hi miss donna.i am happy that i can to find you and ask question again after almost one year.i have an almost very technical?!do you think a martial artist can be able that with it,s power and agility win in a conflict with a giant snake like a large brumese python or an african rock python or reticulated python or green or yellow anaconda?!i saw a documentary from national geographic called fight science that shows a wushu master(a woman that was a wushu master)have a fast reaction with her hands with a speed around 16.38 feet/second(almost 11 miles/hr or 17.690 km/hr)!!while an albino western diamond back rattle snake reaction was about 13.28feet/second(almost 9 miles/hr or 14.342 km/hr)!!!!!!about the power of some great martial artists even some takewondo champions they can to kick with speed of 136 mph or almost 214 km and a power about 2300 ibs or around 1043 kg.if you know the speed reaction of snakes like giant and dangerous snakes like poisionese snakes and their strike please tell me and compare them with these martial artists please tell me please in end have a comparison between big crocdilian family like nile croc and saltwater croc and american alligator and american croc.thanks alot and sorry that it was too long.

Well, that depends on what you mean by win.  The martial artist may be able to grab the snake by the neck and break it, if the martial artist is the aggressor.  The head is vulnerable, so if they attack the snake's head, then it will have no chance to defend itself.

If the snake takes the martial artist by surprise, and it is a large retic or green anaconda, or very large Burmese python, then no.  I don't know about an Afrock... probably not.  Yellow anaconda are much smaller snakes, though, so they're really not included among the giants.  No one's ever been killed by a yellow anaconda.  Yellow anacondas stay under 14 feet long, and average about 9 feet.  No larger than a boa constrictor, and with a weight of around 70 pounds for big females.  It's a handful, and capable of killing a person in the wrong situation, but it would be a fluke, and has never happened.  (Just as only one person has ever been killed by a boa constrictor - the fellow put the snake around his neck and danced around with it to show off.  The nervous snake tightened its grip to avoid falling, and cut off the blood flow to his brain.  Oops).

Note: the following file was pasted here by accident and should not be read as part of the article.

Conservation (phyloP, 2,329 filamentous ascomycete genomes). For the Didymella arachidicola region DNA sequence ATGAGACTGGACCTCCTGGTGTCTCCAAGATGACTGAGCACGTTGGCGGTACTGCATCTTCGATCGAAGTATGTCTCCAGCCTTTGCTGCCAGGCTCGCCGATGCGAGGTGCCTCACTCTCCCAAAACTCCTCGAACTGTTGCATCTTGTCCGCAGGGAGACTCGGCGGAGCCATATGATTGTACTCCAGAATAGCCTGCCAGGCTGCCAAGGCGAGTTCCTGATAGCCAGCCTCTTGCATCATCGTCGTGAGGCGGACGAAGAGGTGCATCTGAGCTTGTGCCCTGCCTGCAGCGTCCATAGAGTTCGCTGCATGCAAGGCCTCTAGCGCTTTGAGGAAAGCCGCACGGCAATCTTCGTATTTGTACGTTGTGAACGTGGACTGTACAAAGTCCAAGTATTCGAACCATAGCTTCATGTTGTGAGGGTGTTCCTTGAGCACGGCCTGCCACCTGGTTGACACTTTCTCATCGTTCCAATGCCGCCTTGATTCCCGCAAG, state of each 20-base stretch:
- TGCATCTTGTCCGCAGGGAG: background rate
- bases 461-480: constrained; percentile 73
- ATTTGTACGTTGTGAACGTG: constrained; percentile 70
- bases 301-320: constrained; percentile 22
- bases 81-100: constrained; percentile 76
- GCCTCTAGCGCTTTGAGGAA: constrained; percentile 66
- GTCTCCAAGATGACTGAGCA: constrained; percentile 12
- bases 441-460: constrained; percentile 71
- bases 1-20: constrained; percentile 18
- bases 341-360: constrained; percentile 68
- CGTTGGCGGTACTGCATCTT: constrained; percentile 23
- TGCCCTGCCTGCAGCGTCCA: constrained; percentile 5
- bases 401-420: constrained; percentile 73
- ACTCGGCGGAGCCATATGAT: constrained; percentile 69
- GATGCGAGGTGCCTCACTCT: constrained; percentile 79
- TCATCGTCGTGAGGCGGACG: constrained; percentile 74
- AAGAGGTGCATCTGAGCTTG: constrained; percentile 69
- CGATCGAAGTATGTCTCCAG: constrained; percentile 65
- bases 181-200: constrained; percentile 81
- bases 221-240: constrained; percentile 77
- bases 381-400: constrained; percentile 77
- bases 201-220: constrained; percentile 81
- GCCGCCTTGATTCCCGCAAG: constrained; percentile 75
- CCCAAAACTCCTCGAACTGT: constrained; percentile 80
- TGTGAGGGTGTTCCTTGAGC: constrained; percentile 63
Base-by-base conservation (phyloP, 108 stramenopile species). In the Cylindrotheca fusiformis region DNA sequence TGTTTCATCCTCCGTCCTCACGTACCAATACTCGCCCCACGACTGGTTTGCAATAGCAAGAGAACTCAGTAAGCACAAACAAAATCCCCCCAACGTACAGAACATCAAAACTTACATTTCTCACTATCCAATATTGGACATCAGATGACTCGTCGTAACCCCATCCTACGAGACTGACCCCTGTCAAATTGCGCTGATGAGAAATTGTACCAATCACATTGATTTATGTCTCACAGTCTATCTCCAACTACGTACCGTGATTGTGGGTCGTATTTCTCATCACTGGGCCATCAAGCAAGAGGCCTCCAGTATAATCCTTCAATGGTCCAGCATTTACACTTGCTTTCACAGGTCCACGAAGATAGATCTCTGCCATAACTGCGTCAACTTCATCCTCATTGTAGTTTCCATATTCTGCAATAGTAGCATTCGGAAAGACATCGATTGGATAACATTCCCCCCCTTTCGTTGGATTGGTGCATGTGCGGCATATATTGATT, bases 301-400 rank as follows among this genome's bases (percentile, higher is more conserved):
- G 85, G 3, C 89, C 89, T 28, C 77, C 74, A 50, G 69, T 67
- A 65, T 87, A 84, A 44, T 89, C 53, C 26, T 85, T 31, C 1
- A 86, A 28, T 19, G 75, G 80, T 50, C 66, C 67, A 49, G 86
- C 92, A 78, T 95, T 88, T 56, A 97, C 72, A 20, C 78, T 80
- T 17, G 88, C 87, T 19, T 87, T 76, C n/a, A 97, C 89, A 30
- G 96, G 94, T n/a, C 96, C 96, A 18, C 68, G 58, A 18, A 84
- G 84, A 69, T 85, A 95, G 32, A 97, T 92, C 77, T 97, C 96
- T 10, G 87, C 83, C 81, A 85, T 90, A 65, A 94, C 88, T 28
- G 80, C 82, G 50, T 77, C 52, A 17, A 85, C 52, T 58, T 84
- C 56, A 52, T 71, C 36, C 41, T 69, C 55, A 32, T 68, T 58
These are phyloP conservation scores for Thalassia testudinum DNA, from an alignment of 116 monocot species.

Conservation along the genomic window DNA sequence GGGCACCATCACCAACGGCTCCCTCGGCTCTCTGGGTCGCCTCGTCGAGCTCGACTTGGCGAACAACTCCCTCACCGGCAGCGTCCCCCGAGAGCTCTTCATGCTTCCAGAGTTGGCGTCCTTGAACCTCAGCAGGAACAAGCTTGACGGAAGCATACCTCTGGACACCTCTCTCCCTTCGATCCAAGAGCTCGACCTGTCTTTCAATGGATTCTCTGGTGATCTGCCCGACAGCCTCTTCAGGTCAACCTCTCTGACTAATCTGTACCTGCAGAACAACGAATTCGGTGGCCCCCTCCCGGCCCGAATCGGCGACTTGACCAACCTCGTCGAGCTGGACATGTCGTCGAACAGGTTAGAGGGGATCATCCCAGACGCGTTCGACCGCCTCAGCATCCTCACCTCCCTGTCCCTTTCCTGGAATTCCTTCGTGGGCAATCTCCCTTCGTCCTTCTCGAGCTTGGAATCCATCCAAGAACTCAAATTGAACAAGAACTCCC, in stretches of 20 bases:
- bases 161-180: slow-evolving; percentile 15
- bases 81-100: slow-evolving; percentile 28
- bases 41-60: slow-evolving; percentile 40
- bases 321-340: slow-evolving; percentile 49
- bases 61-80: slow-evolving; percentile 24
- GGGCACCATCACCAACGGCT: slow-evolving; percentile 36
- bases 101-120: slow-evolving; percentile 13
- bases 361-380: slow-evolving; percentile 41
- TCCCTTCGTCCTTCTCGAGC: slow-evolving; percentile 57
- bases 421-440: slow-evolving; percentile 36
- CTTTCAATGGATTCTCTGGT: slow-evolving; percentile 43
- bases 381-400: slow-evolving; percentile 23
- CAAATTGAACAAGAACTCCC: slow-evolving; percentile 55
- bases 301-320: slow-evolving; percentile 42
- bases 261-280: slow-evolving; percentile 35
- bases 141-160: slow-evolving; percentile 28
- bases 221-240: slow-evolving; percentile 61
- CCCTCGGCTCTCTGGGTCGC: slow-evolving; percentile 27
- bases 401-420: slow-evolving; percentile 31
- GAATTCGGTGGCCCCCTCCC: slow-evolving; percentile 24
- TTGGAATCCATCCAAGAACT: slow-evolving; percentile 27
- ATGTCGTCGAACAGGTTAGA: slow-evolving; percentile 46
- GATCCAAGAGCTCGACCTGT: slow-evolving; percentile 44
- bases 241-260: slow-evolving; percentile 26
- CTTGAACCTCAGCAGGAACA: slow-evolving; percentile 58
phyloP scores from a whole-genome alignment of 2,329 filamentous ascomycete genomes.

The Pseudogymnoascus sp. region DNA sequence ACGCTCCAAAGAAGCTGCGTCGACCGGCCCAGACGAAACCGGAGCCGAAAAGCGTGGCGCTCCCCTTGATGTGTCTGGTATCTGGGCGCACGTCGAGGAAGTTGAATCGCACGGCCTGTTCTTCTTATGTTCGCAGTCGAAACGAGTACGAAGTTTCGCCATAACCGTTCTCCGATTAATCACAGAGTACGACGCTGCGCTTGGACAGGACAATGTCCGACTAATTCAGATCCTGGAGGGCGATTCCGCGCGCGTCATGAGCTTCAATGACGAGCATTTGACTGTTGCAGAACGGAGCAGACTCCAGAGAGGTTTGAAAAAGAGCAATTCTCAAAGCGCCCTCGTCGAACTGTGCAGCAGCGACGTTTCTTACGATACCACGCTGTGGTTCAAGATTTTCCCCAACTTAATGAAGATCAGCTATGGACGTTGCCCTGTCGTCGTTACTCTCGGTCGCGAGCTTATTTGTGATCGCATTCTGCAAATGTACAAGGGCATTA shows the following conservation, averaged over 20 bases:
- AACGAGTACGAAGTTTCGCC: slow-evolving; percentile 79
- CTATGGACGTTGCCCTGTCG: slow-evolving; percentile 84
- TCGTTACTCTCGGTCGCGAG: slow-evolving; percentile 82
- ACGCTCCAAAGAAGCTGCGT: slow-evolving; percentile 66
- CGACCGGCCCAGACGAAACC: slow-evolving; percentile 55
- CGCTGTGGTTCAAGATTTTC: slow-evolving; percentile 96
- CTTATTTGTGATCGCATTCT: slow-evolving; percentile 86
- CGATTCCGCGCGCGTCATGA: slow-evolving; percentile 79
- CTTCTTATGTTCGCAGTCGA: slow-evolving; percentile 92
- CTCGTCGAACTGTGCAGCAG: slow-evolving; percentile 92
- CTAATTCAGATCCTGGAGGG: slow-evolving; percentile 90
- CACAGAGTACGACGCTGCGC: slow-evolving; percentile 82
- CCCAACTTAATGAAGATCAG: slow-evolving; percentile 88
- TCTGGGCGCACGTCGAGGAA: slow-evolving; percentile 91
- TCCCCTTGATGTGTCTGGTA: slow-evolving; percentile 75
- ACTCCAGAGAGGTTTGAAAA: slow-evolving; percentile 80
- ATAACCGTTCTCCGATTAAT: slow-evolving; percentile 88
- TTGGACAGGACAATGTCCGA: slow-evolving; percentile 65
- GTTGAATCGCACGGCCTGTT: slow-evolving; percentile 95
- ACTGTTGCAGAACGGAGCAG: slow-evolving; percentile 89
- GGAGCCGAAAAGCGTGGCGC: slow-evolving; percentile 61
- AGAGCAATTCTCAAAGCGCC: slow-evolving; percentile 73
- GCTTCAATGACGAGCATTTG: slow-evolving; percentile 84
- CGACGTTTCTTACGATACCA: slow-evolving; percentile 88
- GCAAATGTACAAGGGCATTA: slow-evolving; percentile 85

If a large constrictor manages to wrap a person so their arms are not free, they stand no chance of getting loose.  This is why these snakes should only be handled by experienced people, and another person should always be present to assist in case of an accident.  It's much less difficult for a second person to unwrap the snake from the first person.

On their own, the human would have little chance of getting loose before they lost consciousness due to restricted breathing and blood flow.

If you're trying for a straight comparison of speed and strength, you really can't make a valid comparison.  A large python's strike is fast, though probably not quite as fast as a rattlesnake strike, but of course, snakes can't kick, and they don't strike with force, they strike to bite.  In defense, a large python strikes to bite, then releases.

These animals only attempt to kill things they intend to eat.  They strike and hold, then wrap their coils around their prey and constrict it.  In any contest where the snake is attacked first, it's not going to try to kill its attacker - so, it would automatically lose to the martial artist.  The only exception would be if the person tried to grab and restrain the snake - then the snake would coil and constrict in the process of attempting to get free.

A 6 foot 6 inch snake can deliver about 1 kilogram per square centimeter.  An 18 foot snake can deliver about 12 pounds per square inch of constricting pressure.  For larger snakes, I don't have exact numbers for you, but a very large reticulated python could certainly break major bones through constriction - there's no way for human strength to break free of that.

Fortunately for humans, these snakes rarely regard humans as anything other than predators to flee from.  If a person is the aggressor in a confrontation, the snake will bite and the person will likely require stitches, but that's about all.


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Donna Fernstrom


My particular focus is on snakes and lizards, but I have a decent smattering of knowledge of turtles and crocodilians as well, plus the experience to get relevant information quickly if I don't have it on hand in my brain. I can answer questions on captive care, diet, breeding, incubation of eggs, starting hatchlings, and more. I am particularly experienced with ball pythons, Lygodactylus geckos and other small lizards with similar care requirements, leopard geckos, and garter snakes.


I am a professional breeder of ball python morphs, Lygodactylus (dwarf) geckos, and mourning geckos. I have begun working with Irian Jaya carpet pythons, and plan to expand to include more gecko species in the future. I also have a background breeding leopard geckos, and have kept several other species of small lizards, snakes, and a water turtle.

Nebraska Herpetological Society (

I have many care sheets published on my own website.

High School Graduate. Extensively self-taught due to high interest in wildlife and reptile care.

Awards and Honors
Fauna Classifieds board of inquiry Good Guy Certification

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